The House on Wednesday joined the Senate in seeking to limit the involvement of U.S. ground troops in the Kosovo peacekeeping mission. The administration warns that such restrictions are a threat both to peace in Kosovo and NATO's future.
In a bipartisan 264-153 vote, the House said the president must certify by April 1 that European allies have met their financial commitments to the program to rebuild Kosovo. Without that certification, the president would have 30 days to submit a plan for the withdrawal of U.S. troops.
Of west-central Florida representatives, only Jim Davis, D-Tampa, voted against the measure.
It's time to send a strong message to European allies, said Rep. John Kasich, R-Ohio, leader of a bipartisan group sponsoring the amendment to a defense authorization bill the House will vote on this week.
On the Senate side, a military construction spending bill now on the floor would require U.S. troops to leave Kosovo by July 1, 2001, unless the president requests and Congress approves an extension.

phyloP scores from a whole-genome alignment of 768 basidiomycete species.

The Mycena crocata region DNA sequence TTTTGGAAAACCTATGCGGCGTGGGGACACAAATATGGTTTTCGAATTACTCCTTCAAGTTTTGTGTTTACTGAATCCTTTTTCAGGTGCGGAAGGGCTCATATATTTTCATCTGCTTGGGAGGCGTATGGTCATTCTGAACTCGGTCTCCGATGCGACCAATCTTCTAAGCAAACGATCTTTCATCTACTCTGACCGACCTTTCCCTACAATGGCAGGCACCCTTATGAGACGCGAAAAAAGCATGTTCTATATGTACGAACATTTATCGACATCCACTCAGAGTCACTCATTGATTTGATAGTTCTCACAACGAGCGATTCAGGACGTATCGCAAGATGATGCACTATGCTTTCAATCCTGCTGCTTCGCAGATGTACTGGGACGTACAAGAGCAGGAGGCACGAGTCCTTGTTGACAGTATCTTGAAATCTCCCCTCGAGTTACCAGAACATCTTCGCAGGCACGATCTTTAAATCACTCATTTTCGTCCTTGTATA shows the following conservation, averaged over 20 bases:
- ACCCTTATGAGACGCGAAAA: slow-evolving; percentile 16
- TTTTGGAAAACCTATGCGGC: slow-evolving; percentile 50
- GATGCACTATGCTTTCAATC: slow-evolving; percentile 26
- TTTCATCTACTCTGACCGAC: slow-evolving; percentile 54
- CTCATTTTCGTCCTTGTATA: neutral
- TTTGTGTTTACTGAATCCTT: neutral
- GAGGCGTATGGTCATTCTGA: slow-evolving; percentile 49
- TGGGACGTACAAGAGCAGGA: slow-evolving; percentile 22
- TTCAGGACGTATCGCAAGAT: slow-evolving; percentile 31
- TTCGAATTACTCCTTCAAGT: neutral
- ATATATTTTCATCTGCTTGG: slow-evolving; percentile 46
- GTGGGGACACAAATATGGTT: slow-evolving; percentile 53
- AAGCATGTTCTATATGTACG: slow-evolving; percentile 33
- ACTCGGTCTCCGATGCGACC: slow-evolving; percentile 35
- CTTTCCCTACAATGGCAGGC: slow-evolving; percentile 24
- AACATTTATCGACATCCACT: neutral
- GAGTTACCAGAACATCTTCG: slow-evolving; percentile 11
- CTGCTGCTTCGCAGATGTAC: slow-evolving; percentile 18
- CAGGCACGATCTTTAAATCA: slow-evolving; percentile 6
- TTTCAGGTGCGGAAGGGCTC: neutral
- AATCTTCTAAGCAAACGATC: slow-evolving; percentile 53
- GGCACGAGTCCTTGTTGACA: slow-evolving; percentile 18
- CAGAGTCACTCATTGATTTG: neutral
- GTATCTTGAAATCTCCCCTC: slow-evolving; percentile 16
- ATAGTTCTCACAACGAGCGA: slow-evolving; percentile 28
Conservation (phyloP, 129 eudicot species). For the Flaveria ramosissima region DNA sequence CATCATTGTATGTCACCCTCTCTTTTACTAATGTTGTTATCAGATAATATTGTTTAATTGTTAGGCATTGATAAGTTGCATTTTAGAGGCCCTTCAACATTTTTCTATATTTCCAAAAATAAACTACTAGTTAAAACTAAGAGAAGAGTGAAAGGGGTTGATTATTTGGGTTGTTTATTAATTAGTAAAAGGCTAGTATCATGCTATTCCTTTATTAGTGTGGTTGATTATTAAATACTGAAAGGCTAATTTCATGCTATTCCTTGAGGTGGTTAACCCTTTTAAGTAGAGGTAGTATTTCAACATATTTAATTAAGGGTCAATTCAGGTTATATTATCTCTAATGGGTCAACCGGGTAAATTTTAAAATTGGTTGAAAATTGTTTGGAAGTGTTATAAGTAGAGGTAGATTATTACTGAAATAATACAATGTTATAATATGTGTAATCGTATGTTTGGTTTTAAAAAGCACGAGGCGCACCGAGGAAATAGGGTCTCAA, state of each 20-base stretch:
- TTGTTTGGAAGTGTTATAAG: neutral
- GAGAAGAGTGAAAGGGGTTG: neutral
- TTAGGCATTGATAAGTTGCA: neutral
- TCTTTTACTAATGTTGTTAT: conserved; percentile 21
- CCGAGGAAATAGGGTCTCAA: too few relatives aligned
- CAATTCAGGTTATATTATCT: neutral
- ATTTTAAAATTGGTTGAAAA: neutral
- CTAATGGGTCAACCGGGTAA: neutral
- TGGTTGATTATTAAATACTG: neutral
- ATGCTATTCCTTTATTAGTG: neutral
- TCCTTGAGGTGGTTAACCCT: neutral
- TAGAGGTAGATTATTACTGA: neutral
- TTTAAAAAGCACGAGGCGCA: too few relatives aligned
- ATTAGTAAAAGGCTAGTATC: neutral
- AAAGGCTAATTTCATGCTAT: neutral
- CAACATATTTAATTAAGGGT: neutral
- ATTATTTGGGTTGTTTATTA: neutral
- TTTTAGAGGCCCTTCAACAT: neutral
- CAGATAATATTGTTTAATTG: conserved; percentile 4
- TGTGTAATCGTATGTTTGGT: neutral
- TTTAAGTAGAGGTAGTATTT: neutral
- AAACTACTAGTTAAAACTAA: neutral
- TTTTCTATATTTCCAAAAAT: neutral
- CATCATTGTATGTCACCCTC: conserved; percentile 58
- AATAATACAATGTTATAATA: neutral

Sen. John Warner, R-Va., sponsor of the provision with Sen. Robert Byrd, D-W.Va., says it is time to recognize that Congress, which has the constitutional power of the purse, deserves an equal role in determining U.S. policy.
But Defense Secretary William Cohen said Tuesday that a self-imposed deadline for the withdrawal of American peacekeeping troops would precipitate similar pullouts by European nations, setting the stage for more violence in Kosovo and calling into question NATO's viability.
Secretary of State Madeleine Albright, in a speech to the U.S. Chamber of Commerce, also warned Wednesday that any "premature" withdrawal would be interpreted in the Balkans as a sign of weakness: "We cannot afford that in a region where weakness attracts vultures."
Texas Gov. George W. Bush, the likely Republican presidential nominee, has opposed the Senate plan as "legislative overreach."
Cohen has said he would recommend that President Clinton veto the $8.6-billion military construction bill, which also contains $4.7-billion in emergency funds for U.S. operations in Kosovo and anti-drug efforts in Colombia, if the Warner-Byrd language is not removed.
About 5,900 U.S. troops are in the NATO-led, 37,000-strong peacekeeping force stationed in Kosovo since the 78-day air war to drive Yugoslav troops out of the province ended in June.